Jim Bronskill reported in ipolics yesterday that the now defunct RCMP Intelligence Service kept a substantial file on the late Northrop Frye. He came to their attention because of "his involvement in the anti-Vietnam War movement, an academic forum on China and efforts to end apartheid in South Africa."
In these days of raging paranoia, it is interesting to note which of Frye's activities made him a potential enemy of the people: his opposition to the Vietnam War and Apartheid, and a trip which predated Nixon's outreach to China. Bronskill reports that:
The Mounties seemed to first take note of Frye in 1960, when he served as a sponsor of the Toronto Disarmament Committee. In 1963, the RCMP flagged Frye’s participation — along with luminaries including communications theorist Marshall McLuhan and political scientist C.B. Macpherson — in the planned Norwegian quarterly Co-existence.
The benefit of hind sight illustrates how benign Frye's' activities were. But the targeting of Frye should give us pause when we are told that there are all kinds of criminals in our midst. It should provide some context for the Harper government's list of "30 most wanted suspected war criminals." The Globe and Mail reports that:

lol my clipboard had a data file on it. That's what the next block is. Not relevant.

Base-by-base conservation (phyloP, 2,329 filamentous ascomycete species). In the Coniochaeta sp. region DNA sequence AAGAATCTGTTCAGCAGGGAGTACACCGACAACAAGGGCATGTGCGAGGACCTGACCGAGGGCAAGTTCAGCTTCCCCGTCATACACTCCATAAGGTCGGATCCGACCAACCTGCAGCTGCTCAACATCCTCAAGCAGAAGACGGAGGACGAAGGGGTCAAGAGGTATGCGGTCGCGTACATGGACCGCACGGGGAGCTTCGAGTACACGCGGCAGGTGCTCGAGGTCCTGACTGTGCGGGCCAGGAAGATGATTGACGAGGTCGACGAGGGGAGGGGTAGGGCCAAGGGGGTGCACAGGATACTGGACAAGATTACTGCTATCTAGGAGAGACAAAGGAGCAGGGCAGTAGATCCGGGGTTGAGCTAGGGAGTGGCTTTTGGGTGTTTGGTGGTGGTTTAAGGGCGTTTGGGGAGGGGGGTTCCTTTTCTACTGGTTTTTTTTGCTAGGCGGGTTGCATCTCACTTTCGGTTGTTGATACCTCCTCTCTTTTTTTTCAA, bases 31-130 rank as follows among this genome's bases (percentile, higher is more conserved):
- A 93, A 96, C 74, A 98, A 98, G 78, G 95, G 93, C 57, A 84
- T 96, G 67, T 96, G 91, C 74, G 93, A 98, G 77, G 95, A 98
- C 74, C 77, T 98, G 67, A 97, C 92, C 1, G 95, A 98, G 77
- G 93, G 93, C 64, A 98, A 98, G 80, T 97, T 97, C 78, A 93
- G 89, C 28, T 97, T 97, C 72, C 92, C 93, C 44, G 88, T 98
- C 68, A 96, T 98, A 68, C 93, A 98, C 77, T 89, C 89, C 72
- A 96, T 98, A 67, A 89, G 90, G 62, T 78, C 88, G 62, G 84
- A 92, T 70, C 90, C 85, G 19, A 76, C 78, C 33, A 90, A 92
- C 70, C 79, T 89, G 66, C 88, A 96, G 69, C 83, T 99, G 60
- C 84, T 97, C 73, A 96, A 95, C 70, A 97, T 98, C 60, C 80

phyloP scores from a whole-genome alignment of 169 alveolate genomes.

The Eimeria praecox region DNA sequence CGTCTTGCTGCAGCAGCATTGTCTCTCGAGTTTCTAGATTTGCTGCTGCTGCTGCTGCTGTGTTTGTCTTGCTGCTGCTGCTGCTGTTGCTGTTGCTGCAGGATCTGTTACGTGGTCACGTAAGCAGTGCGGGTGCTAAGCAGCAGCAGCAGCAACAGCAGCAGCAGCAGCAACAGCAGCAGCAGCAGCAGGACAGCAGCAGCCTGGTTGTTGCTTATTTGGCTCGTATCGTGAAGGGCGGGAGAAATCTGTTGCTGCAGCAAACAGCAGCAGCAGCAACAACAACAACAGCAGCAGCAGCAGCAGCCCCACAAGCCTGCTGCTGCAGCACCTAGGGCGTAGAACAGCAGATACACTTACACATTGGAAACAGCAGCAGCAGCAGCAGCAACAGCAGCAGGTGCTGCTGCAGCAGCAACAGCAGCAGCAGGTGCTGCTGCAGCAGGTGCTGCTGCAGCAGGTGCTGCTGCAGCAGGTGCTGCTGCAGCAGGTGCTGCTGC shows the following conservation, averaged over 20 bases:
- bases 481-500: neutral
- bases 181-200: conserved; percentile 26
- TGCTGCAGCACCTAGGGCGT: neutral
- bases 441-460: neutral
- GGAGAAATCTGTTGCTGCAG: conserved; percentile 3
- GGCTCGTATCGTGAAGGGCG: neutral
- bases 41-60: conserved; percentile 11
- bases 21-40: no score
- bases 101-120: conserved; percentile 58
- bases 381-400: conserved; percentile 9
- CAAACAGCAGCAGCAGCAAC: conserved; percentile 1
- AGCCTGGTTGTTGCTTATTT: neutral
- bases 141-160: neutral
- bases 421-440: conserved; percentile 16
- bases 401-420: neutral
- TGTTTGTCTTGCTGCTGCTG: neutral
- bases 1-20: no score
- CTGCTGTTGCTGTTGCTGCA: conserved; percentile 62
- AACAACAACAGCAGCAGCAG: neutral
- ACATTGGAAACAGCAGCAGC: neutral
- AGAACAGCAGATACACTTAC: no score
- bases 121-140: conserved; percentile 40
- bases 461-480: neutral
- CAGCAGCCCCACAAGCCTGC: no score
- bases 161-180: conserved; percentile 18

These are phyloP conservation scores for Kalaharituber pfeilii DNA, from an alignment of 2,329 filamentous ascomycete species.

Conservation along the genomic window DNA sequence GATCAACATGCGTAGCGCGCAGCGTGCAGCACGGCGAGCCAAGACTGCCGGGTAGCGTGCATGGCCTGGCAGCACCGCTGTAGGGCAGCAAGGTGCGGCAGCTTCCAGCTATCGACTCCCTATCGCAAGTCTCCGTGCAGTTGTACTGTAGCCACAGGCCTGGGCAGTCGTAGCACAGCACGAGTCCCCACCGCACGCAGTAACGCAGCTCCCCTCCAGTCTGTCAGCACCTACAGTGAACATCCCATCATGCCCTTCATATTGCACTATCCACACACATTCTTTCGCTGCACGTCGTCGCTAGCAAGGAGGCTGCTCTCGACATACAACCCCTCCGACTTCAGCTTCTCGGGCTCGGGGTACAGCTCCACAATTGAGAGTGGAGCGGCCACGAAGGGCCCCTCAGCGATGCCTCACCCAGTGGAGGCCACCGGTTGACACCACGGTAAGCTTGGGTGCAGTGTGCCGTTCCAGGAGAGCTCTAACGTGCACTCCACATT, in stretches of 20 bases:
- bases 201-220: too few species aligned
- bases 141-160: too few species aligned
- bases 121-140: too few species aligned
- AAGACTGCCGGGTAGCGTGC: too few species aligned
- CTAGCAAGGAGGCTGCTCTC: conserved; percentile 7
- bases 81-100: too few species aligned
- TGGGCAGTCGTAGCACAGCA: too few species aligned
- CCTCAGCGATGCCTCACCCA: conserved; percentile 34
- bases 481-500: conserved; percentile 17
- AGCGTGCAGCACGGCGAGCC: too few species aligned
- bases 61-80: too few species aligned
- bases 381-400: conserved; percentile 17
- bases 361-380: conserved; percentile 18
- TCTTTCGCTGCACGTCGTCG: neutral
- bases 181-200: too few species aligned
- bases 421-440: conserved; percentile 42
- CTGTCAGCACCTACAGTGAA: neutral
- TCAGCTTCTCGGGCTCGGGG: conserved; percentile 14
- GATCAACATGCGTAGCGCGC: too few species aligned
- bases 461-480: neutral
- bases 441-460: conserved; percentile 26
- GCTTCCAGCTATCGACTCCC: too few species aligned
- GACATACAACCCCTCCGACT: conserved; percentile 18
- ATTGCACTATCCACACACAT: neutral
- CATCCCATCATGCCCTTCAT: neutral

The foreigners are now deemed priority targets to kick out of Canada because they “violated human or international rights” in their homelands, according to the list posted online Thursday. The cases, some of which date back 20 years or more, mostly appear to involve failed refugee claimants who went underground after their bids for asylum failed.
This is a government which insists that unreported crime is a national epidemic -- despite Statistics Canada's recent report detailing the fact that crime rates in Canada are the lowest they've been in forty years. But, as Jeffrey Simpson writes:
These findings don’t matter for the Conservatives. They’re convinced that, for their supporters, the perception exists that crime is rising, or at least is being fought with inadequate measures. Crime is a hot-button issue for the faithful, and one that can be conveniently pushed when the party needs to raise money – because, don’t forget, the other parties are “soft on crime.”
One wonders if Northrope Fyre would be in the government's sights today.